Cuban Khaki Trope (Tropidophis hendersoni)
Mohamed bin Zayed Species project number 200523533
Ecology and conservation of threatened endemic Dwarf Boas of the genus Tropidophis in eastern Cuba (I)
Cuba is the center of diversification of the dwarf boas or tropes of the genus Tropidophis, with 17 species, half of the world’s species and all of them are endemic to this archipelago (Hedges 2002). They are small (usually to about 50 cm total length), nocturnal, constricting, viviparous snakes belonging to a very ancient family (Tropidophiidae). Some of them are among the most colorful West Indian snakes. They feed mostly on frogs and lizards, although some of the largest species such as the Giant Trope (Tropidophis melanurus, to over 100 cm total length), may feed on small rodents and birds as well (Henderson and Powell 2009). Several species are relatively common and have wide distributions on the Cuban Archipelago, whereas others are known only from a few localities and are very rare (Rodríguez et al. 2013). Such is the case of the Cuban Khaki Trope (Tropidophis hendersoni), reported from only two localities about 30 km apart on the northern coast of eastern Cuba and known only from seven individuals (Díaz et al. 2014). The Cuban Khaki Trope is one of the rarest reptiles in Cuba and as a consequence it was listed as Critically Endangered on the Red Book of Cuban Vertebrates (Rodríguez and Garrido 2012), although it was later reassessed as Endangered on the IUCN Red List of Threatened Species (Fong 2021). Also, this entire snake family is included in Appendix II of CITES (https://cites.org/eng/app/appendices.php). Other trope species inhabiting the same region as the Cuban Khaki Trope are also very rare and were listed recently on the IUCN Red List of Threatened Species (IUCN 2021). Those species may be benefited from this project as well.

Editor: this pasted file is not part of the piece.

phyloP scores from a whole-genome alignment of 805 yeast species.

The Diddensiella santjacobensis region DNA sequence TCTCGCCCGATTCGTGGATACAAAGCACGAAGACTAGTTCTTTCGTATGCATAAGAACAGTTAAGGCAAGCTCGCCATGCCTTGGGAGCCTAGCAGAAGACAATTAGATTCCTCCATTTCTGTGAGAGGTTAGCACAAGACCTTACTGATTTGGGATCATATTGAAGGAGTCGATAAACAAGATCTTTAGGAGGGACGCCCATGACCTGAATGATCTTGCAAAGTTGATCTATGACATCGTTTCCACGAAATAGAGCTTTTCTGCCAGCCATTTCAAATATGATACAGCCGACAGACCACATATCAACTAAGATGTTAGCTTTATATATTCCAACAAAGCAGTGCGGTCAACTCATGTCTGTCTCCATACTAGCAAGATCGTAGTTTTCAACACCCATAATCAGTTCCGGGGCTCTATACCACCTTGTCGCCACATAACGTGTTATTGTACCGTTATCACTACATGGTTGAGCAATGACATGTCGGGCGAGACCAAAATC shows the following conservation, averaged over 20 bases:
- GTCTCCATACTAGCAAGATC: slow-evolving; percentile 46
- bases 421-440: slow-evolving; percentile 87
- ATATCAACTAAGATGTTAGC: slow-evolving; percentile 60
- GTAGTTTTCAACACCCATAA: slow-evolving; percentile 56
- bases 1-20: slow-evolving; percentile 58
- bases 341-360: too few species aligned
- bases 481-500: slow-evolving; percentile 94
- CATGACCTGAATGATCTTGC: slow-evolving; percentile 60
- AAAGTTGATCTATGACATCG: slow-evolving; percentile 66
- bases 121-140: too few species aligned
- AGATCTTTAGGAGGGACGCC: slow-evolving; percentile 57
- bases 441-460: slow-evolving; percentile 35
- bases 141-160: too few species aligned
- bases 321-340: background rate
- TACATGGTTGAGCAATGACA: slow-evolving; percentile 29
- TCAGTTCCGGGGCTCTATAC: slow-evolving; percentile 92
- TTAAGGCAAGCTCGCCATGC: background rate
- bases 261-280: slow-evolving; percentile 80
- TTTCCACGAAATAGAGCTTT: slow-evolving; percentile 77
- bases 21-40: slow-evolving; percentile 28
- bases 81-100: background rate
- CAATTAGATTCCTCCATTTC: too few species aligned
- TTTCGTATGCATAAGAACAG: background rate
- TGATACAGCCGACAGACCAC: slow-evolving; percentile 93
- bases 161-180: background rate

1. To make an intensive survey along the northern region of eastern Cuba to determine the distribution boundaries, population parameters and habitat requirements of the target species.
2. To identify new areas with potentially suitable habitat for the target species using GIS-based analyses.
3. To develop an awareness-raising campaign across the region inhabited by the target species to promote its conservation and that of its associated habitat.
1. Collection of ecological variables critical for the occurrence of the target species.
2. Update of the distribution of the target species and other trope species inhabiting the same region.
3. Identifification of all threats natural and anthropogenic affecting the target species.
4. Use of GIS technology to predict new areas with potentially suitable climatic conditions for the occurrence of the target species.
5. Design, printing and distribution of quality posters, brochures and color field guides to promote the knowledge and conservation of the target species and other endemic threatened snakes inhabiting the same region.
- Díaz, L.M., A. Cádiz, S. Villar, and F. Bermudez. 2014. Notes on the ecology and morphology of the Cuban Khaki Trope, Tropidophis hendersoni Hedges and Garrido (Squamata: Tropidophiidae), with a new locality record. Reptiles & Amphibians 21:116–119.
- Fong, A. 2021. Tropidophis hendersoni. The IUCN Red List of Threatened Species 2021: e.T178429A77339073. https://dx.doi.org/10.2305/IUCN.UK.2021-2.RLTS.T178429A77339073.en
- Hedges, S.B. 2002. Morphological variation and the definition of species in the snake genus Tropidophis (Serpentes: Tropidophiidae). Bulletin of the Natural History Museum, London (Zoology) 68: 83–90.
- Henderson, R.W. and R. Powell. 2009. Natural History of West Indian Amphibians and Reptiles. University Press of Florida, Gainesville, Florida.
- IUCN (International Union for Conservation of Nature and Natural Resources). 2021. The IUCN Red List of Threatened Species. https://www.iucnredlist.org/.
- Rodríguez Schettino, L. and O.H. Garrido. 2012. Tropidophis hendersoni Hedges y Garrido, 2002, p. 176. In: H. González Alonso, L. Rodríguez Schettino, A. Rodríguez, C.A. Mancina, and I. Ramos García (Eds.), Libro Rojo de los Vertebrados de Cuba. Editorial Academia, La Habana.
- Rodríguez Schettino, L., C.A. Mancina, and V. Rivalta González. 2013. Reptiles of Cuba: Checklist and geographic distributions. Smithsonian Herpetological Information Service 144: 1–92.